To receive a new trial on this ground, Davis first must show that the district court erred in its jury instructions. A district court has “considerable latitude” when selecting the language of jury instructions. Gulbertson v. State, 843 N.W.2d 240, 247 (Minn.2014). Yet jury instructions “ ‘must fairly and adequately explain the law,’ “ id. (quoting State v. Carridine, 812 N .W.2d 130, 142 (Minn.2012)), and “define the crime charged,” id. (citing State v. Kuhnau, 622 N.W.2d 552, 556 (Minn.2001)). Jury instructions that confuse, mislead, or materially misstate the law are erroneous. State v. Vang, 847 N .W.2d 248, 261 (Minn.2014). We review a district court's jury instructions as a whole to determine whether they correctly state the law. Id. When jury instructions contradict the plain language of the statute or an interpretation of the statute previously adopted by our court, they are erroneous. See State v. Pendleton, 567 N.W.2d 265, 270 (Minn.1997); see also State v. Vance, 734 N.W.2d 650, 656–57 (Minn.2007). Davis argues that the district court committed plain error by not including the definition of theft in its burglary instruction because the statements he made to a fellow inmate supported his alternative defense—that he had permission to take the items temporarily and, therefore, did not commit a theft.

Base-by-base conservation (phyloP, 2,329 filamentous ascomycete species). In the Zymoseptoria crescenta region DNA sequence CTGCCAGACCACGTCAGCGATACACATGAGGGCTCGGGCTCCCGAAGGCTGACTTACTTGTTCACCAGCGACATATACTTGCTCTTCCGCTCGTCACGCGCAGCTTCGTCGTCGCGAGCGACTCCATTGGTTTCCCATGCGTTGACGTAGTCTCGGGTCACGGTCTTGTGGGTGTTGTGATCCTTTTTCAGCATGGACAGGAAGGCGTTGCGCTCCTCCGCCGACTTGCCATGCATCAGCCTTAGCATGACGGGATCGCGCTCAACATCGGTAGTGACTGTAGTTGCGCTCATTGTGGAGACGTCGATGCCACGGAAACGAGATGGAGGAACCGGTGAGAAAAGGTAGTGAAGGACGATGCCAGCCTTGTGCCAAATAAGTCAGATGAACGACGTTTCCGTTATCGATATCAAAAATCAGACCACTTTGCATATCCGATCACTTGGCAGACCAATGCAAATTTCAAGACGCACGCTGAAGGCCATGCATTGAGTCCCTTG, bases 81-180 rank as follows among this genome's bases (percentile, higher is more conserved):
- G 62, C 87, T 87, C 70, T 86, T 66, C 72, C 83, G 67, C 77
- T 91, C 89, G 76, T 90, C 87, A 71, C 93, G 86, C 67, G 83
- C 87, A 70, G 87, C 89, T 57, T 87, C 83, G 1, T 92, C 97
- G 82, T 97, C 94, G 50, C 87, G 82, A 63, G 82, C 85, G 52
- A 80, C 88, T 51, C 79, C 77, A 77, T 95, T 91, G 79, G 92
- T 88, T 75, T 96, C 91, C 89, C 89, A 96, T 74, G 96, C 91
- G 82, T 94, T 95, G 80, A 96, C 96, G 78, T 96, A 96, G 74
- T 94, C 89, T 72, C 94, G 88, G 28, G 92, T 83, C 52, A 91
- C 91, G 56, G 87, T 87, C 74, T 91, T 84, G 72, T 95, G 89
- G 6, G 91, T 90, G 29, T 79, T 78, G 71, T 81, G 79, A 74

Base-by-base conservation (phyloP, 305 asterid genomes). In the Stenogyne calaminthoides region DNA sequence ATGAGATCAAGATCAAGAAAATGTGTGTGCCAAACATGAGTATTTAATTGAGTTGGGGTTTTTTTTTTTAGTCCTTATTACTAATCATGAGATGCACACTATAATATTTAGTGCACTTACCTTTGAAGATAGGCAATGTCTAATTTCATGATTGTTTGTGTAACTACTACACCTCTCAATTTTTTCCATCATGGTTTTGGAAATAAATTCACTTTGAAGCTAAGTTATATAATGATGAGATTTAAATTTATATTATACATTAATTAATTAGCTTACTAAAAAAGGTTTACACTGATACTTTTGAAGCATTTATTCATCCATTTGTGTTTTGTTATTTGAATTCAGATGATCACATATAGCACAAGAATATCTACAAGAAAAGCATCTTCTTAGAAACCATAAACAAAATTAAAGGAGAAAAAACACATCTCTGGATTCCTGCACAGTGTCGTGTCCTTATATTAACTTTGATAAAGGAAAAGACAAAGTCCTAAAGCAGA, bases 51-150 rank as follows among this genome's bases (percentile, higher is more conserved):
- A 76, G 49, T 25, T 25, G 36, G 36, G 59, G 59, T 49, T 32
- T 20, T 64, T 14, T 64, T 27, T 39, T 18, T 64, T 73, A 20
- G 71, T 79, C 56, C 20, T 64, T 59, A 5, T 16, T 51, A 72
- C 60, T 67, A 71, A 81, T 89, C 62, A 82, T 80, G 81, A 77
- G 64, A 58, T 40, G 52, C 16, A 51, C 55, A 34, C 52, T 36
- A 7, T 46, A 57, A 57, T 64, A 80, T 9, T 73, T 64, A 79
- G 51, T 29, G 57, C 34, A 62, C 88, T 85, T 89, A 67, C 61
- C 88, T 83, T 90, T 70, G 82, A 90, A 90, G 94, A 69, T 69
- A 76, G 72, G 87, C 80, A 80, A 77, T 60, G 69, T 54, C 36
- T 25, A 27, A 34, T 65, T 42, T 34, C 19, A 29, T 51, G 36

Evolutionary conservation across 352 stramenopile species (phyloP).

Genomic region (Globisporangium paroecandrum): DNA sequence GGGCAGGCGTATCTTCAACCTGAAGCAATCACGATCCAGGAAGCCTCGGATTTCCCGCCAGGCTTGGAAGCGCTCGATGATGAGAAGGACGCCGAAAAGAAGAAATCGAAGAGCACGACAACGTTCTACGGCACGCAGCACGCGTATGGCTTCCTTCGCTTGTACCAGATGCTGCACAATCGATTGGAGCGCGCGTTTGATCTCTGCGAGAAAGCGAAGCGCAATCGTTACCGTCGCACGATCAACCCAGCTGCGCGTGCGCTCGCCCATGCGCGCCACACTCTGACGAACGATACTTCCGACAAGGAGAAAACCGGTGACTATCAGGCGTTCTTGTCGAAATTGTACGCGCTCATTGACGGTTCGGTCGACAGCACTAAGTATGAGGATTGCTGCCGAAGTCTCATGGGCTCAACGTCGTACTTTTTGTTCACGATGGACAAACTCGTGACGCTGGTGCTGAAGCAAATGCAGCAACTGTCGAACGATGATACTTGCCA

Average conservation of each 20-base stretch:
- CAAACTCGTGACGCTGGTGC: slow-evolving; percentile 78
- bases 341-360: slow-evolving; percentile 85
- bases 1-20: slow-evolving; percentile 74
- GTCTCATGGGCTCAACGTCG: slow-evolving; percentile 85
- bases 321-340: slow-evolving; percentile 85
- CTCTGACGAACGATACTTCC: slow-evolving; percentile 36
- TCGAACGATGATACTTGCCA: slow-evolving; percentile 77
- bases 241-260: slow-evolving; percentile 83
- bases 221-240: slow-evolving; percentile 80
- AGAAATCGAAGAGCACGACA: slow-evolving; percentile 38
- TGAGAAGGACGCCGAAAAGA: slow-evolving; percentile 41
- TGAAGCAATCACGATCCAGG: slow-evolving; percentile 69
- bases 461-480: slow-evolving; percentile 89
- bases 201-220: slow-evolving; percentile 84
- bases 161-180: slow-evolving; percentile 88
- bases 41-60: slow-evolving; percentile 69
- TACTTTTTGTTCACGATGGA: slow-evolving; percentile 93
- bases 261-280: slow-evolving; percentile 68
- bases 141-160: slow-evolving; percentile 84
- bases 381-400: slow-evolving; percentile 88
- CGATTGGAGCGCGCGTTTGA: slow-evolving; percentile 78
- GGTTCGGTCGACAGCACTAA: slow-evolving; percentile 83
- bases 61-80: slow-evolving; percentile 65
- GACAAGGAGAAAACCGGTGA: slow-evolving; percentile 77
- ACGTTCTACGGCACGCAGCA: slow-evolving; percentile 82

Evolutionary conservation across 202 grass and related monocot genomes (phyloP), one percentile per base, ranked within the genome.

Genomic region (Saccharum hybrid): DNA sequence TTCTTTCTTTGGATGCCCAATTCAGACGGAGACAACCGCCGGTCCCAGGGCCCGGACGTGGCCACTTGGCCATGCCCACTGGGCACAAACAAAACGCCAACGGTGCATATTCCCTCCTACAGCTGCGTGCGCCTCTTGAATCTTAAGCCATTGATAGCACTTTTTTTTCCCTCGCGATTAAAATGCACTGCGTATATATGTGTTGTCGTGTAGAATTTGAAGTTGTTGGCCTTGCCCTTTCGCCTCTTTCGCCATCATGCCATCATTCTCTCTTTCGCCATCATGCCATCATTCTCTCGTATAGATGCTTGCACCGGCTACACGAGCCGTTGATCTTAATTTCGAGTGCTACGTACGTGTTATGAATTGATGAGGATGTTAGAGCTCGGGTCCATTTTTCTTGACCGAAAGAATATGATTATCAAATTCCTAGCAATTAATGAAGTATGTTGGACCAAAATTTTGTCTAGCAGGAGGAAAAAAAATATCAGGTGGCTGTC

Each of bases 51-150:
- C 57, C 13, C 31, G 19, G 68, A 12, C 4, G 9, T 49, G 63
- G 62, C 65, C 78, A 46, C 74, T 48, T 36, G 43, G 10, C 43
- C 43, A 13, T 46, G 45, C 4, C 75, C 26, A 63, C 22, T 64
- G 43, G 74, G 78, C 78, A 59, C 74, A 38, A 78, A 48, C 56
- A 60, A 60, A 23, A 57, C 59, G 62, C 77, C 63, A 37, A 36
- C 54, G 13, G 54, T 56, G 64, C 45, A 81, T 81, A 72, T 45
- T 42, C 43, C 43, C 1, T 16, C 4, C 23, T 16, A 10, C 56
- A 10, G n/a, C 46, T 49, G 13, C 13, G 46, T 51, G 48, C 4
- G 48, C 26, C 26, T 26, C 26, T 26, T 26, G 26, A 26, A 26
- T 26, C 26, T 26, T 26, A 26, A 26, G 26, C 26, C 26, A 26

As an initial matter, we observe that the third-degree burglary statute uses the term “steals,” not “commits theft.” Minn.Stat. § 609.582, subd. 3 (2014). It is well established that “detailed definitions of the elements to the crime need not be given in the jury instructions if the instructions do not mislead the jury or allow it to speculate over the meaning of the elements.” Peterson v. State, 282 N.W.2d 878, 881 (Minn.1979). Here, the failure to provide a definition of “theft” or “steal” to the jury did not mislead the jury or allow it to speculate over the meaning of the element. Moreover, the “temporary” taking of an item does not provide a blanket defense to a theft charge. See Minn.Stat. § 609.52, subd. 2(a)(5) (2014) (providing that the acts constituting theft include “any of the acts listed in this subdivision but with intent to exercise temporary control” in one of three enumerated manners, including “an indifference to the rights of the owner”). We therefore conclude that the district court's omission of the legal definition of theft from its jury instructions on burglary as a predicate offense to first-degree felony murder was not an error, much less a plain error that affected Davis's substantial rights.3